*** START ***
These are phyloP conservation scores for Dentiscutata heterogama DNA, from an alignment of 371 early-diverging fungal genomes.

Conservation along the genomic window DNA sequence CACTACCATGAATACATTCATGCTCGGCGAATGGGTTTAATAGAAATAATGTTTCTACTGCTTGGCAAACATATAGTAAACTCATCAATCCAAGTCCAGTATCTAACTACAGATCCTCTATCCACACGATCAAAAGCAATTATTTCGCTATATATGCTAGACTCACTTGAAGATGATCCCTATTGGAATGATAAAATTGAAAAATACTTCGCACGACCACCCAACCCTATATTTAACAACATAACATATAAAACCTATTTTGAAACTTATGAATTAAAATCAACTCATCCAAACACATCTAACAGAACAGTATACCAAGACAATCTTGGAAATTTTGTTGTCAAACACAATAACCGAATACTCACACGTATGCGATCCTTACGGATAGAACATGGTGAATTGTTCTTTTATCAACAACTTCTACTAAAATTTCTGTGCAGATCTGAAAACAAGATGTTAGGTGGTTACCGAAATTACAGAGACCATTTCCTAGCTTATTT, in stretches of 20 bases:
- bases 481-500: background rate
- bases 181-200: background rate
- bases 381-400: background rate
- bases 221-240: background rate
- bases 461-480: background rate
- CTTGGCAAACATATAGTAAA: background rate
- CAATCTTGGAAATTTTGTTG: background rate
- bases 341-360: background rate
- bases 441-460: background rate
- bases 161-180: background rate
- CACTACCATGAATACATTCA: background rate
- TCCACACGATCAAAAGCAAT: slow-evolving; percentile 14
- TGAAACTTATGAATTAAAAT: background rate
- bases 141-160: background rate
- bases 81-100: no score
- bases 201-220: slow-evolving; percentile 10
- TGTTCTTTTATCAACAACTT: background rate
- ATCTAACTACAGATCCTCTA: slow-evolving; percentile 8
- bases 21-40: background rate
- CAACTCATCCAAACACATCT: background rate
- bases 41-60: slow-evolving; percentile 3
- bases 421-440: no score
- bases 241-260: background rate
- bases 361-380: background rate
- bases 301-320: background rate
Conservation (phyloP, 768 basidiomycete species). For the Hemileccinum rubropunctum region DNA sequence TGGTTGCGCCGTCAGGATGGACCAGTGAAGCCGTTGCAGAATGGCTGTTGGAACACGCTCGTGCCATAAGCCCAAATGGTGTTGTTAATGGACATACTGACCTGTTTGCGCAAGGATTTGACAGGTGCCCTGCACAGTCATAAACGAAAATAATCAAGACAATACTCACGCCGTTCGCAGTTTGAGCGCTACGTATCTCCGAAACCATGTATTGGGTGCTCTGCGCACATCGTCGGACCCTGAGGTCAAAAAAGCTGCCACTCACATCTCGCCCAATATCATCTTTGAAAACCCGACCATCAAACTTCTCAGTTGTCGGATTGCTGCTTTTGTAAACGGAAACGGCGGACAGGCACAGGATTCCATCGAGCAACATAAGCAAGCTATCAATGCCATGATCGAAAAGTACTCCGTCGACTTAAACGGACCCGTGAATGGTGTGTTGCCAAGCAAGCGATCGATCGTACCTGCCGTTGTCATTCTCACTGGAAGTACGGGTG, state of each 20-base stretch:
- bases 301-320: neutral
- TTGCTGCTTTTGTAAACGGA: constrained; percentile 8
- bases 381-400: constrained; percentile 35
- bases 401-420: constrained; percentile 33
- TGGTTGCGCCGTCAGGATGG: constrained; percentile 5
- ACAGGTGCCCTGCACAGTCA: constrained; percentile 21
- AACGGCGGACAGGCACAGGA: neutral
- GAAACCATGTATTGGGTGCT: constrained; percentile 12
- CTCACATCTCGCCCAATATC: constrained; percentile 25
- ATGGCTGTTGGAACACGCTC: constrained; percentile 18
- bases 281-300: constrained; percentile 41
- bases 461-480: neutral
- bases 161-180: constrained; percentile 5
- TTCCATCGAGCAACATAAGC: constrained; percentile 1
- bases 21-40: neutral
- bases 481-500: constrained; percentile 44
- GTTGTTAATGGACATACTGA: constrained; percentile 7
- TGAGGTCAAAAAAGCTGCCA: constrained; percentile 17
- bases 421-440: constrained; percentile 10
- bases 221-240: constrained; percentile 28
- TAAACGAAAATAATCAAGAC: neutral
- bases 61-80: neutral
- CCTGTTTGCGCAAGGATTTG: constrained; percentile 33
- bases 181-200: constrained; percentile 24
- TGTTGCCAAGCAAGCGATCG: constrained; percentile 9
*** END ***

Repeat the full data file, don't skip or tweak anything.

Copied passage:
These are phyloP conservation scores for Dentiscutata heterogama DNA, from an alignment of 371 early-diverging fungal genomes.

Conservation along the genomic window DNA sequence CACTACCATGAATACATTCATGCTCGGCGAATGGGTTTAATAGAAATAATGTTTCTACTGCTTGGCAAACATATAGTAAACTCATCAATCCAAGTCCAGTATCTAACTACAGATCCTCTATCCACACGATCAAAAGCAATTATTTCGCTATATATGCTAGACTCACTTGAAGATGATCCCTATTGGAATGATAAAATTGAAAAATACTTCGCACGACCACCCAACCCTATATTTAACAACATAACATATAAAACCTATTTTGAAACTTATGAATTAAAATCAACTCATCCAAACACATCTAACAGAACAGTATACCAAGACAATCTTGGAAATTTTGTTGTCAAACACAATAACCGAATACTCACACGTATGCGATCCTTACGGATAGAACATGGTGAATTGTTCTTTTATCAACAACTTCTACTAAAATTTCTGTGCAGATCTGAAAACAAGATGTTAGGTGGTTACCGAAATTACAGAGACCATTTCCTAGCTTATTT, in stretches of 20 bases:
- bases 481-500: background rate
- bases 181-200: background rate
- bases 381-400: background rate
- bases 221-240: background rate
- bases 461-480: background rate
- CTTGGCAAACATATAGTAAA: background rate
- CAATCTTGGAAATTTTGTTG: background rate
- bases 341-360: background rate
- bases 441-460: background rate
- bases 161-180: background rate
- CACTACCATGAATACATTCA: background rate
- TCCACACGATCAAAAGCAAT: slow-evolving; percentile 14
- TGAAACTTATGAATTAAAAT: background rate
- bases 141-160: background rate
- bases 81-100: no score
- bases 201-220: slow-evolving; percentile 10
- TGTTCTTTTATCAACAACTT: background rate
- ATCTAACTACAGATCCTCTA: slow-evolving; percentile 8
- bases 21-40: background rate
- CAACTCATCCAAACACATCT: background rate
- bases 41-60: slow-evolving; percentile 3
- bases 421-440: no score
- bases 241-260: background rate
- bases 361-380: background rate
- bases 301-320: background rate
Conservation (phyloP, 768 basidiomycete species). For the Hemileccinum rubropunctum region DNA sequence TGGTTGCGCCGTCAGGATGGACCAGTGAAGCCGTTGCAGAATGGCTGTTGGAACACGCTCGTGCCATAAGCCCAAATGGTGTTGTTAATGGACATACTGACCTGTTTGCGCAAGGATTTGACAGGTGCCCTGCACAGTCATAAACGAAAATAATCAAGACAATACTCACGCCGTTCGCAGTTTGAGCGCTACGTATCTCCGAAACCATGTATTGGGTGCTCTGCGCACATCGTCGGACCCTGAGGTCAAAAAAGCTGCCACTCACATCTCGCCCAATATCATCTTTGAAAACCCGACCATCAAACTTCTCAGTTGTCGGATTGCTGCTTTTGTAAACGGAAACGGCGGACAGGCACAGGATTCCATCGAGCAACATAAGCAAGCTATCAATGCCATGATCGAAAAGTACTCCGTCGACTTAAACGGACCCGTGAATGGTGTGTTGCCAAGCAAGCGATCGATCGTACCTGCCGTTGTCATTCTCACTGGAAGTACGGGTG, state of each 20-base stretch:
- bases 301-320: neutral
- TTGCTGCTTTTGTAAACGGA: constrained; percentile 8
- bases 381-400: constrained; percentile 35
- bases 401-420: constrained; percentile 33
- TGGTTGCGCCGTCAGGATGG: constrained; percentile 5
- ACAGGTGCCCTGCACAGTCA: constrained; percentile 21
- AACGGCGGACAGGCACAGGA: neutral
- GAAACCATGTATTGGGTGCT: constrained; percentile 12
- CTCACATCTCGCCCAATATC: constrained; percentile 25
- ATGGCTGTTGGAACACGCTC: constrained; percentile 18
- bases 281-300: constrained; percentile 41
- bases 461-480: neutral
- bases 161-180: constrained; percentile 5
- TTCCATCGAGCAACATAAGC: constrained; percentile 1
- bases 21-40: neutral
- bases 481-500: constrained; percentile 44
- GTTGTTAATGGACATACTGA: constrained; percentile 7
- TGAGGTCAAAAAAGCTGCCA: constrained; percentile 17
- bases 421-440: constrained; percentile 10
- bases 221-240: constrained; percentile 28
- TAAACGAAAATAATCAAGAC: neutral
- bases 61-80: neutral
- CCTGTTTGCGCAAGGATTTG: constrained; percentile 33
- bases 181-200: constrained; percentile 24
- TGTTGCCAAGCAAGCGATCG: constrained; percentile 9